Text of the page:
A Modern Madonna

When you hear that lovely Italian name "Madonna," what do you think of? Mary, the mother of Jesus? Or the blond-bombshell rock star? The rock star Madonna seems to delight in religious ambiguity. It's not just her name. She also wears religious jewelry. Before every performance, she leads her troupe in a mock prayer. Her performances abound in things like crucifixes and dancers dressed as priests. Just what is she up to? Madonna has discovered something: Religion sells. Or rather, mockery of religion sells. One of Madonna's steamier videos shows her in a Catholic church, praying before the image of a saint. The statue comes to life and the two begin to kiss passionately. It's classic Madonna--the fusion of sacred and sex. The religious symbols Madonna uses on stage are remnants from her Catholic upbringing. But today she rejects everything the symbols stand for. She denounces the Catholic Church as "disgusting," "hypocritical," "unloving." In nearly every interview she gives, Madonna makes bitter remarks about the Church and what she calls its "rules." She apparently sees no moral order behind those rules. All she sees are arbitrary infringements on her freedom of self-expression. To Christians, Madonna's mockery of Christian symbols is nothing less than blasphemy. But something about it obviously appeals to a broad sweep of American listeners. Her concerts sell out. Millions watch her videos. She's fabulously wealthy. Why is Madonna so popular? Why do Americans flock to see religious mockery dressed up as entertainment? The sheer fact that people like that sort of thing is a telling indication of how post-Christian our entire culture has become. Madonna seems to appeal to some sense that orthodox Christians constitute the one group in society that is safe to attack publicly. Under the reigning code of correctness, you're liable to get your wrists slapped if you say anything that might offend homosexuals or blacks or a thousand other certified victim groups. But blaspheme what is sacred, in the name of Art, and no one complains. In fact, just the opposite: People pay to come see it. This could only happen in a post-Christian culture--a culture once saturated with Christian truth. You see, people never exposed to the Gospel generally have no strong feelings about Christianity one way or the other. They're pre-Christian pagans. The people most vicious in attacking the faith often had a Christian upbringing that they're rebelling against. Post-Christian pagans. We see the same post-Christian hostility in the notorious photograph by Andres Seranno of a crucifix submerged in a jar of urine. In the blasphemous movie, The Last Temptation of Christ. In the way members of Satanic heavy metal bands make a point of wearing crosses around their necks. It's not religion these entertainers are mocking. It's Christianity--and only Christianity. Madonna actually apologized to a Jewish leader who was insulted by one of her songs. Obviously, she has a keen sense which religions are protected minorities and which are open targets. What about you? What do you think of first when you hear the name "Madonna"? Sad to say, in our post-Christian culture, more people think of a blasphemous young rock star than of the Mother of our Lord.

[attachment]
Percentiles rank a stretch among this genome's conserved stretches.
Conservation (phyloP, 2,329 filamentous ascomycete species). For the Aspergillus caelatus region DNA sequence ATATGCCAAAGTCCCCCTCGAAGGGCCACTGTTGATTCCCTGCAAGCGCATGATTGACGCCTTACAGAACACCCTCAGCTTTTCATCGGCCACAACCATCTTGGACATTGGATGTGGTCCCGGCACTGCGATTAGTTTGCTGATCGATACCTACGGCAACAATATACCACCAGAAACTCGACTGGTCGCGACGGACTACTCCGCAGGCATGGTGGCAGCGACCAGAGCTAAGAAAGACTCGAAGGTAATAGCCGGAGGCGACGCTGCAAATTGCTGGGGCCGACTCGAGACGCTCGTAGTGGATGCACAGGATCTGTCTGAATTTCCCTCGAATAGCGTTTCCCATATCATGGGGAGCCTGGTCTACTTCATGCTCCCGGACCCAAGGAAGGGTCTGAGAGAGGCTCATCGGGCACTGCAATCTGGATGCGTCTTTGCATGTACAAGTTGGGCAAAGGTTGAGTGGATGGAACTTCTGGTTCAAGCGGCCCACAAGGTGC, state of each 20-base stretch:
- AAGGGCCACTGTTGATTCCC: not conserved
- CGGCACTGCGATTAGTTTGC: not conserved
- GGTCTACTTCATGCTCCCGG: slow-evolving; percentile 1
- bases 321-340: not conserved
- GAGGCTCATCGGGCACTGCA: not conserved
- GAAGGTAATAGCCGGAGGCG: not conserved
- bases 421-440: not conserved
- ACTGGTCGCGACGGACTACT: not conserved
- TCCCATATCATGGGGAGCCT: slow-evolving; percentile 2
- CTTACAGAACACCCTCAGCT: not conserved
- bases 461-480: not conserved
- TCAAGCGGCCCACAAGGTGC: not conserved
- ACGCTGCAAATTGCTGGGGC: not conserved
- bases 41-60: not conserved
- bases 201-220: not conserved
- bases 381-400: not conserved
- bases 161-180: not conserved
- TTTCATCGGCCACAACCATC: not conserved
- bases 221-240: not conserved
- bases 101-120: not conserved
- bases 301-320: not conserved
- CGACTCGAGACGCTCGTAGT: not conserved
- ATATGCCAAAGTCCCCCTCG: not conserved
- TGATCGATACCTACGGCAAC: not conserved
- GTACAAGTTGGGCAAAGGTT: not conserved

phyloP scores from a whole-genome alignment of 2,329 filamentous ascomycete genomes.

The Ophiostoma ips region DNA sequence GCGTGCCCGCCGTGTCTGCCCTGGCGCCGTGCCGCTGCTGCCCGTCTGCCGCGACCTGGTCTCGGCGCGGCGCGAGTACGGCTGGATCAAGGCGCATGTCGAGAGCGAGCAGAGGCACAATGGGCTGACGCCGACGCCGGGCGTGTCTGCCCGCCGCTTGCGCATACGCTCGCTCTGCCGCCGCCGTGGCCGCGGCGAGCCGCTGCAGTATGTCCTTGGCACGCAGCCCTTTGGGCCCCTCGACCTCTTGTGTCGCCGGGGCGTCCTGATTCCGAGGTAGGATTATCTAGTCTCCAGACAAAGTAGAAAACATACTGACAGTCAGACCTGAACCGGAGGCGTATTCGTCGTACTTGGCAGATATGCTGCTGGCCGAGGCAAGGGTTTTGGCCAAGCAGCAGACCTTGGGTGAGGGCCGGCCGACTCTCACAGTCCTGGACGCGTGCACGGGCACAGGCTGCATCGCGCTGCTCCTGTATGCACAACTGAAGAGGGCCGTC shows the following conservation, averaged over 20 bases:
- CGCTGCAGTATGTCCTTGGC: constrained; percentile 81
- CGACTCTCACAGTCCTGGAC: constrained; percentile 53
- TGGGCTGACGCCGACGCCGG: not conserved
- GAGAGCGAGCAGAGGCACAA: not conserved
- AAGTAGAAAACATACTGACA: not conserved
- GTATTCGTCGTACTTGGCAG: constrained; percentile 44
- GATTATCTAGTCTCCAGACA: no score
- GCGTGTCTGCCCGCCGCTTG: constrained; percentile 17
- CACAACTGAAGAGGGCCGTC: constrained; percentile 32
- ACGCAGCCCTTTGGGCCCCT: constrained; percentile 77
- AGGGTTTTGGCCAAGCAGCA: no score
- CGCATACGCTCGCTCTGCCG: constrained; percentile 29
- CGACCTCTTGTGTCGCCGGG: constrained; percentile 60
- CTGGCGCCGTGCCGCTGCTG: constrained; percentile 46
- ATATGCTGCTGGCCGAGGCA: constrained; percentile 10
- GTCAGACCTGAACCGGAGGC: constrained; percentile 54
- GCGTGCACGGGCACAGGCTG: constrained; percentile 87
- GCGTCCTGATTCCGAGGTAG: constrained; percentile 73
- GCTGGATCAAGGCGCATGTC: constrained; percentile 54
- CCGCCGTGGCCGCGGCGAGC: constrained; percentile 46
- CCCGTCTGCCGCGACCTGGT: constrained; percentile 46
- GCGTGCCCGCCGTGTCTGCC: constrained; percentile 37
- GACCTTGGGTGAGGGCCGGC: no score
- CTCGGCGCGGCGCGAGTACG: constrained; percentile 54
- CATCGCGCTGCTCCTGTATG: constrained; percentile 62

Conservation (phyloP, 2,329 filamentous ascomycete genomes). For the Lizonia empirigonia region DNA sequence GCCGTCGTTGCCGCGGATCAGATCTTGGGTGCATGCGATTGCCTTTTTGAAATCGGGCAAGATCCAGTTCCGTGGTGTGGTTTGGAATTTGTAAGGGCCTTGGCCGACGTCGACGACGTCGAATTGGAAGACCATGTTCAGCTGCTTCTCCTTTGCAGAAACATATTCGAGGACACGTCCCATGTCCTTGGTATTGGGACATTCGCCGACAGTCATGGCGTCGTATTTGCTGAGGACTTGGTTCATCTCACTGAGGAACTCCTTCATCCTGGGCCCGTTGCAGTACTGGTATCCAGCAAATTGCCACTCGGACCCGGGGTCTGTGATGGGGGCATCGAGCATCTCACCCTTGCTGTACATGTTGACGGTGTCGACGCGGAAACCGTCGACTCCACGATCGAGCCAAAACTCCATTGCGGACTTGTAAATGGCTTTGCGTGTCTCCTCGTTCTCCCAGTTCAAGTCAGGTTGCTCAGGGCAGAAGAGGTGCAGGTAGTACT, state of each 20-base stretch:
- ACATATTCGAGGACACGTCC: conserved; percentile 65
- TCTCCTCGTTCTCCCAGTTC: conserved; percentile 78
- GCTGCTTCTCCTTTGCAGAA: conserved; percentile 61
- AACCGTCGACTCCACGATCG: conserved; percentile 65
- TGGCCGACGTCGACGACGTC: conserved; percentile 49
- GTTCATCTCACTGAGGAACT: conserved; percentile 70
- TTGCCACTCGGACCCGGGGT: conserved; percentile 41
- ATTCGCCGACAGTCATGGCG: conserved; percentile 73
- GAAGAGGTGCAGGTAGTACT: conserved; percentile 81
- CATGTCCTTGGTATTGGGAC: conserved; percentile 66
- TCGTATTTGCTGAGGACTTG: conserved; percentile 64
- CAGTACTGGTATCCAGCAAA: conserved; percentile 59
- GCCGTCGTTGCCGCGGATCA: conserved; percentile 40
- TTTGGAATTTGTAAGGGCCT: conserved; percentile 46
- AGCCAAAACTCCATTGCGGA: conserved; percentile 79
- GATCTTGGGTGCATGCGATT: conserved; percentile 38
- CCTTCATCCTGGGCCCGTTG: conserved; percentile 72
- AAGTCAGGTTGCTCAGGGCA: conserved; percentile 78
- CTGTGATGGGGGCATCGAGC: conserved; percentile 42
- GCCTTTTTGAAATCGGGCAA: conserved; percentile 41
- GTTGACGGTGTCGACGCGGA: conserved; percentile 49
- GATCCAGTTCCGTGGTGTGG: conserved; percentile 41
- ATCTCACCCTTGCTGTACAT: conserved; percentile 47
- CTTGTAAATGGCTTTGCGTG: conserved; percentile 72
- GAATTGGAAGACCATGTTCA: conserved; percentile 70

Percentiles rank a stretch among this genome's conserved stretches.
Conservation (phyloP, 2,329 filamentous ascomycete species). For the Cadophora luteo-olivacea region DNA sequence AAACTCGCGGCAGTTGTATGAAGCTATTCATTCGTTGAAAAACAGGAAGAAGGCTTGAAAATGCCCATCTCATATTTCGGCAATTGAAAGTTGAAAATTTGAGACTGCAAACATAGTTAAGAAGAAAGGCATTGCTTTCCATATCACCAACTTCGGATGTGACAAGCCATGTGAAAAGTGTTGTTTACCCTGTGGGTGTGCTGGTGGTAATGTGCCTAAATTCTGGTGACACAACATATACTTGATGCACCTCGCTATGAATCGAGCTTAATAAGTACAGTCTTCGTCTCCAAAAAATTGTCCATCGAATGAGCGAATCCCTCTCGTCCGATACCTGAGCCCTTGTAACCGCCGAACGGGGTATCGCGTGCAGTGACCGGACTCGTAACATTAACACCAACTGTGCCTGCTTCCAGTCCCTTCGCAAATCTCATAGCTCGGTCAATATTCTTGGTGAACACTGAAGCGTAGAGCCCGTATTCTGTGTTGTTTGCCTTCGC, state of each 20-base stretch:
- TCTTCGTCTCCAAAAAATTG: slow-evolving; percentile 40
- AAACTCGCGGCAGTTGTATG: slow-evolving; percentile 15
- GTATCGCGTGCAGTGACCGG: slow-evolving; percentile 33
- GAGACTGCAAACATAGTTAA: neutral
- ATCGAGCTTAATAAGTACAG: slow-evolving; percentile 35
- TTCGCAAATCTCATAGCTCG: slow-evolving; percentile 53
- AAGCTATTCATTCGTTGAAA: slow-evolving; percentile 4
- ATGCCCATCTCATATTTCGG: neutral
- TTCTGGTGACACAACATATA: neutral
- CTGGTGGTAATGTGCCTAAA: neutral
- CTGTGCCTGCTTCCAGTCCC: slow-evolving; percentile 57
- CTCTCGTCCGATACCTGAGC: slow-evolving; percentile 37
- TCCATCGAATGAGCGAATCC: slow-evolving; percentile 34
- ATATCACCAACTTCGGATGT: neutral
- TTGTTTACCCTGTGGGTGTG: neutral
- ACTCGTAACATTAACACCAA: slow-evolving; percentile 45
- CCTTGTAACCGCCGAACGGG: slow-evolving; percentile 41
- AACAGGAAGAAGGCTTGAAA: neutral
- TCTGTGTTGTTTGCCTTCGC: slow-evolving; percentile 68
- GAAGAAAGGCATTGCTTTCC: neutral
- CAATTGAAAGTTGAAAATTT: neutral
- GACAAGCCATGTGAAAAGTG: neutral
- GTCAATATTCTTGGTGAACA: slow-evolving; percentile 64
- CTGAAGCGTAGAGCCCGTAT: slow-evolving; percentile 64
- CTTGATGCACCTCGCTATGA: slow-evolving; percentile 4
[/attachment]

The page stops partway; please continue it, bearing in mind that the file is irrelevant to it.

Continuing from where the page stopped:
Chuck Colson


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